Library banking on potential property purchase

Monday, January 26, 2009 | 6:15 p.m. CST; updated 10:54 p.m. CST, Monday, January 26, 2009
On the shelves, between the stacks, and down every row of the Columbia Public Library rest thousands of books. The library is open to the public and is located at 100 W. Broadway.

COLUMBIA — Success has turned out to be a mixed blessing for the Columbia Public Library.

“As the usage of the building continues to grow, it’s becoming more and more crowded, so there is a greater and greater need for parking,” said Tom Richards, president of the Columbia Library District Board.  


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Finding enough room for parking is a familiar problem for the library. With two lots offering a total of 237 spaces being full more often than not, there has been some concern that parking will begin to spill out into the surrounding residential  areas.

First National Bank has provided the library with a potential solution. They offered the library board the opportunity to purchase land located on the corner of North Garth Avenue and Walnut Street, land the board hopes could eventually serve as an additional parking area. On Jan. 15, the Columbia Public Library Board of Trustees entered a closed session regarding this real estate possibility. Staff members are currently gathering information and recommendations into a report on the matter, and upon its completion, they will present their findings to the board.    

“It is something that makes sense for the library to acquire really for the future, and one of the possible uses would be to expand parking availability, which has become an issue,” Richards said.

The land, which currently holds two dilapidated homes, would be purchased with library funds.

This plan is still in the preliminary fact-finding stages, and the board is reviewing the situation to see if it is something they are interested in pursuing without a set deadline.

“The Columbia board discussed it, and if approved, the issue will move to the regional board,” said Melissa Carr, director of the Columbia Public Library. “It will be several months before anything is decided.”

The board will also have to keep in mind the current economic climate but does have money set aside for when opportunities such as this present themselves. As this land is being considered for future use, Richards said he believes it is possible the land will not be developed right away, allowing time for the economy to improve.  

Even if nothing comes of these informal negotiations, parking is an issue the board will continue to consider.

“The library is a permanent institution and will still be there 50 or 100 years down the road,” Richards said.

Because the number of people the library serves continues to increase yearly, according to 2007-2008 Service Report for the Daniel Boone Regional Library, this plan would be a proactive solution for the expected continued growth.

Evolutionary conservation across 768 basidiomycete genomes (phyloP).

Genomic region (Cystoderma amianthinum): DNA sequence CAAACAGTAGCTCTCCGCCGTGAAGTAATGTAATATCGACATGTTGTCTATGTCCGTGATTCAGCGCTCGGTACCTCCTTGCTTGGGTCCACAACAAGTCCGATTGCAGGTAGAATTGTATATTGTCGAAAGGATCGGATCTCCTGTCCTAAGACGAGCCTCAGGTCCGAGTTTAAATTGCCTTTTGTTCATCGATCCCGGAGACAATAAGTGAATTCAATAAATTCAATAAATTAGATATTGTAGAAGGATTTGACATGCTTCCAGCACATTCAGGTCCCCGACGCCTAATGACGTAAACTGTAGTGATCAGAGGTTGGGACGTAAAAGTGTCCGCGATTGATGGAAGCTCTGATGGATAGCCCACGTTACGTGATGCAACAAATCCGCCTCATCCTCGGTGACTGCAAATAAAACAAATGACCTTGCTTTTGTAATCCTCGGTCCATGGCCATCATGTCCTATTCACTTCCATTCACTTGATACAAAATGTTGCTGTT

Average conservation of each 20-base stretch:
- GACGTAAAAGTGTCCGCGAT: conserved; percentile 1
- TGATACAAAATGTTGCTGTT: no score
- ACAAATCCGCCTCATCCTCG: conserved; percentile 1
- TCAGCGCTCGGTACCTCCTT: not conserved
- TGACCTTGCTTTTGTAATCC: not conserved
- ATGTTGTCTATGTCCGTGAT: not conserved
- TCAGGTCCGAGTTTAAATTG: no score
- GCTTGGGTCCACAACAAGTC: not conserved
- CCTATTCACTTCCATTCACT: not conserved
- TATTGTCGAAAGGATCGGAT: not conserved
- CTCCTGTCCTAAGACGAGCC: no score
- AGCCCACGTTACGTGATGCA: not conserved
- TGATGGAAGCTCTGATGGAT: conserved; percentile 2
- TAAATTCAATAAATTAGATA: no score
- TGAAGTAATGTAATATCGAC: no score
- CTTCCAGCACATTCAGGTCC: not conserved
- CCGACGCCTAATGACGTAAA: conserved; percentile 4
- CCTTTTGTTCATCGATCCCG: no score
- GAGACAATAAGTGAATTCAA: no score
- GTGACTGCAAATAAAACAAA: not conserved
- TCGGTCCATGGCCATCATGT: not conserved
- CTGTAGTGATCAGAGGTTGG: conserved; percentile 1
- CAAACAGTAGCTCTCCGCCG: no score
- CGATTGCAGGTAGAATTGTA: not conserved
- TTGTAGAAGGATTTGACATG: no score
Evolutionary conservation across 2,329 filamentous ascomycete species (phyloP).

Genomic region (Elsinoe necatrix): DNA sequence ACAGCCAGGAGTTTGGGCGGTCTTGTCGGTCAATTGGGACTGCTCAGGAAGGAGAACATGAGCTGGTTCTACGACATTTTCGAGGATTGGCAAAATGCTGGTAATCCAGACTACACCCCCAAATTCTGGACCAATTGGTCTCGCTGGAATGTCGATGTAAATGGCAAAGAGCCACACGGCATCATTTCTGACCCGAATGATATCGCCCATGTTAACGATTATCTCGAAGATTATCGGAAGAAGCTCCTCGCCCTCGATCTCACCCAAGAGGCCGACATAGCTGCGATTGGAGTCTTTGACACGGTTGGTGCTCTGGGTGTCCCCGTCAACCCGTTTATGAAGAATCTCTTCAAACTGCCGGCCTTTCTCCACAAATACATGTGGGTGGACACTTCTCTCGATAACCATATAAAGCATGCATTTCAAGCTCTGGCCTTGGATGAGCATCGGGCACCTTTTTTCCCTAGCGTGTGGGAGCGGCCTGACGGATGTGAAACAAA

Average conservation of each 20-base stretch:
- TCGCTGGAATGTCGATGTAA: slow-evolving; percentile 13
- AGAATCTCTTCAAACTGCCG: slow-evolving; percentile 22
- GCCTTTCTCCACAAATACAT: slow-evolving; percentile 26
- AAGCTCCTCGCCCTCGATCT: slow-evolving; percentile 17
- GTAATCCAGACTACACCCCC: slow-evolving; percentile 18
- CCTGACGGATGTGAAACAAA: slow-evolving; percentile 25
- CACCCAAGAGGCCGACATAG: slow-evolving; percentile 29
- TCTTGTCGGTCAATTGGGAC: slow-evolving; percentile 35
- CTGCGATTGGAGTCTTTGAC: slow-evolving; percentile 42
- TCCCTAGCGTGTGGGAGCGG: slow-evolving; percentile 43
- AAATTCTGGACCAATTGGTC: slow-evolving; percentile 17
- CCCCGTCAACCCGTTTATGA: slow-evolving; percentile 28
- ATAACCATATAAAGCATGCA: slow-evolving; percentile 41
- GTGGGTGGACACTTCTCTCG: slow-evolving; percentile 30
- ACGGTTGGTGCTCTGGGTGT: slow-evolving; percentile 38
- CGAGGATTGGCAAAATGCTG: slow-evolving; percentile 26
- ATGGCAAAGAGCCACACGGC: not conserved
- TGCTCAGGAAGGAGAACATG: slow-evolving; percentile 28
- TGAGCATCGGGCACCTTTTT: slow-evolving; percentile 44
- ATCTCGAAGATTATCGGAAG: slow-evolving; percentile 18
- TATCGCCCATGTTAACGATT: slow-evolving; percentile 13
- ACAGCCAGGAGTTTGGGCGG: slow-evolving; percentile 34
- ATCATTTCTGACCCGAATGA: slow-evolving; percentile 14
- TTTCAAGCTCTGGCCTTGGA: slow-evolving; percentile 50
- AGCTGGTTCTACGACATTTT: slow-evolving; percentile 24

Richards noted the bottom line is the situation resulted from success and there are worse things the library could be faced with.

“It is a problem we like to deal with,” he said.

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Chris Betts January 26, 2009 | 8:00 p.m.

The library REALLY needs to do something. Parking is totally inadequate! Parents of Grant elementary kids need to help by refraining from parking in the library lot. Don't inconvience others because of your kid! Your kid is NOT more important than any other. Don't park on garth, either! There's NO room.

(Report Comment)
Charles Dudley Jr January 26, 2009 | 8:33 p.m.

Why not just build a parking garage on the now present two parking lots and connect it to the library itself.

Parking garages are the latest craze in Columbia didn't you know?

(Report Comment)
Ayn Rand January 27, 2009 | 7:29 a.m.

How many people are going to just circle the block and main parking lot over and over because they think it's too far of a walk from the proposed lot?

(Report Comment)
Ellis Smith January 27, 2009 | 8:23 a.m.

There is presently a parking lot on the west side of Garth just north of the intersection between Broadway and Garth. I use it, and do not remember ever pulling into it when it was full. The traffic signals at Broadway and Garth have pedestrian-activated "walk" switches, making the crossing of Garth safe.

I am two months short of being 76 years old, and it doesn't bother me in the least to park in the fore mentioned lot and walk that short distance to the library. In fact, it probably does me good.

Are there no able-bodied citizens left in Columbia?

As for the need for parking garages, one of the four campuses of University of Missouri System has NO parking garages and everybody, including those who have disabilities, gets around rather well. Money that would have been spent on parking garages has been spent on classroom and laboratory expansion and renovation

Good grief, people!

(Report Comment)
Ayn Rand January 27, 2009 | 8:41 a.m.

Exactly my point. If so many people aren't willing to walk across the street, why would the board assume that they'll walk from even farther?

(Report Comment)
Charles Dudley Jr January 27, 2009 | 9:54 a.m.

Ellis Smith my friend I was just joking about the parking garage thing.

With the recent run in this city of the parking garage thing I thought it fit right in.

Sorry for my obvious use of dry humor my friend.

(Report Comment)

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